This example shows how to get a union or intersection of two TreeSet objects in Java. This example also shows how to get a union and intersection of two Sets using the retainAll and addAll methods.

## How to get a union or intersection of two TreeSet (Set) objects in Java?

### How to get a union of two Set objects (TreeSet objects)?

The union of two Set objects is a Set of all elements present in the two Set objects like a TreeSet. The union of Sets is also a Set so it does not have duplicate elements. For example, if set 1 contains [1, 2, 3] and set 2 contains [2, 3, 4] then the union of these two sets will be [1, 2, 3, 4].

We can get a union of two TreeSet objects using the `addAll`

method.

1 | public boolean addAll(Collection<? extends E> collection) |

The `addAll`

method adds all the elements of the specified collection object to this set. If the specified collection has elements that are already present in this set, they are not added.

1 2 3 4 5 6 7 8 9 10 11 12 13 14 15 16 17 18 19 20 21 22 23 24 25 26 27 | import java.util.TreeSet; public class TreeSetUnionIntersectionExample { public static void main(String[] args) { //TreeSet 1 TreeSet<Integer> tSetNumbers1 = new TreeSet<Integer>(); tSetNumbers1.add(3); tSetNumbers1.add(1); tSetNumbers1.add(2); //TreeSet 2 TreeSet<Integer> tSetNumbers2 = new TreeSet<Integer>(); tSetNumbers2.add(5); tSetNumbers2.add(3); tSetNumbers2.add(4); /* * To get a union of two sets, use the * addAll method */ tSetNumbers1.addAll( tSetNumbers2 ); System.out.println("TreeSet union: " + tSetNumbers1); } } |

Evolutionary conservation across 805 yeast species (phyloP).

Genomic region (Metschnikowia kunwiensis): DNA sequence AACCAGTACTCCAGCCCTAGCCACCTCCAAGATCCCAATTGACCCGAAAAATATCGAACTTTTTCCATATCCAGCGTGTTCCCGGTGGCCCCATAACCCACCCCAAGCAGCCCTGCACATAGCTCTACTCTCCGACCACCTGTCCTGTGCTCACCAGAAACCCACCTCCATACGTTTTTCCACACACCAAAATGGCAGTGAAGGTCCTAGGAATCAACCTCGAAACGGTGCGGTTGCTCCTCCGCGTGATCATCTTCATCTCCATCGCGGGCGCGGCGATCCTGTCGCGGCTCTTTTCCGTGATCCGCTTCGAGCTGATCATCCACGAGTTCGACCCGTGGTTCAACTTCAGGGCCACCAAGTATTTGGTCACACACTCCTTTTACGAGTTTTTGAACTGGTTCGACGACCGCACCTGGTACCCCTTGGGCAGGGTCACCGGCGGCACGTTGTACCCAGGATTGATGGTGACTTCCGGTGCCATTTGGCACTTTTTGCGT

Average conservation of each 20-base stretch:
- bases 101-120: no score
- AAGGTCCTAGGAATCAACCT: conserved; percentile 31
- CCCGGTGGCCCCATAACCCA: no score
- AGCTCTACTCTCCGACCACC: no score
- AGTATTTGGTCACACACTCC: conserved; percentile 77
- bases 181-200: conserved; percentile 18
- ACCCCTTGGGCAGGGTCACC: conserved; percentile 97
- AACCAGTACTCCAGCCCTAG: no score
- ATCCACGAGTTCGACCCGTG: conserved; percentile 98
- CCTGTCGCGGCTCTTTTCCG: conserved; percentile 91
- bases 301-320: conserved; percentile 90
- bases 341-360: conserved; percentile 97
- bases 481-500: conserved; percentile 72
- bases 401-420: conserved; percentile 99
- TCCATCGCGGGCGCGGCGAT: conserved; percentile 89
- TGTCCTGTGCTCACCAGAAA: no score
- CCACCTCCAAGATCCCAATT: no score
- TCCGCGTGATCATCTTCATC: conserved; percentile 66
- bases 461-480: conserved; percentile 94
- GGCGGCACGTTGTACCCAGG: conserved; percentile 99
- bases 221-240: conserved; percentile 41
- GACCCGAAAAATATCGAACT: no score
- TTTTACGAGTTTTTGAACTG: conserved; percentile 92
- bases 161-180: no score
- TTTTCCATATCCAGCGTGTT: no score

Output

1 | TreeSet union: [1, 2, 3, 4, 5] |

As we can see from the output, the element “3” was not added because it was already present in the TreeSet.

### How to get an intersection of two Set objects (TreeSet objects)?

The intersection of two sets A and B is the set of all elements of set A that are also present in the set B. In other words, its the set containing all common elements of the given two sets.

For example, the intersection of set [1, 2, 3] and set [2, 3, 4] is [2, 3] i.e. common elements of set 1 and set 2.

We can get the intersection of two Set objects (TreeSet objects) using the `retainAll`

method.

1 | public boolean retainAll(Collection<?> collection) |

The `retainAll`

method removes all elements from this set that are not present in the specified collection. In other words, all the common elements of this set and the specified collection object are kept in this set object, other elements are removed.

1 2 3 4 5 6 7 8 9 10 11 12 13 14 15 16 17 18 19 20 21 22 23 24 25 26 27 28 29 30 31 | import java.util.TreeSet; public class TreeSetUnionIntersectionExample { public static void main(String[] args) { //TreeSet 1 TreeSet<Integer> tSetNumbers1 = new TreeSet<Integer>(); tSetNumbers1.add(3); tSetNumbers1.add(1); tSetNumbers1.add(4); tSetNumbers1.add(2); //TreeSet 2 TreeSet<Integer> tSetNumbers2 = new TreeSet<Integer>(); tSetNumbers2.add(5); tSetNumbers2.add(3); tSetNumbers2.add(6); tSetNumbers2.add(4); /* * To get an intersection of two sets, use the * retainAll method */ tSetNumbers1.retainAll( tSetNumbers2 ); System.out.println("TreeSet intersection: " + tSetNumbers1); } } |

Output

1 | TreeSet intersection: [3, 4] |

This example is a part of the TreeSet in Java Tutorial with Examples.

Please let me know your views in the comments section below.

References:

Java 8 TreeSet

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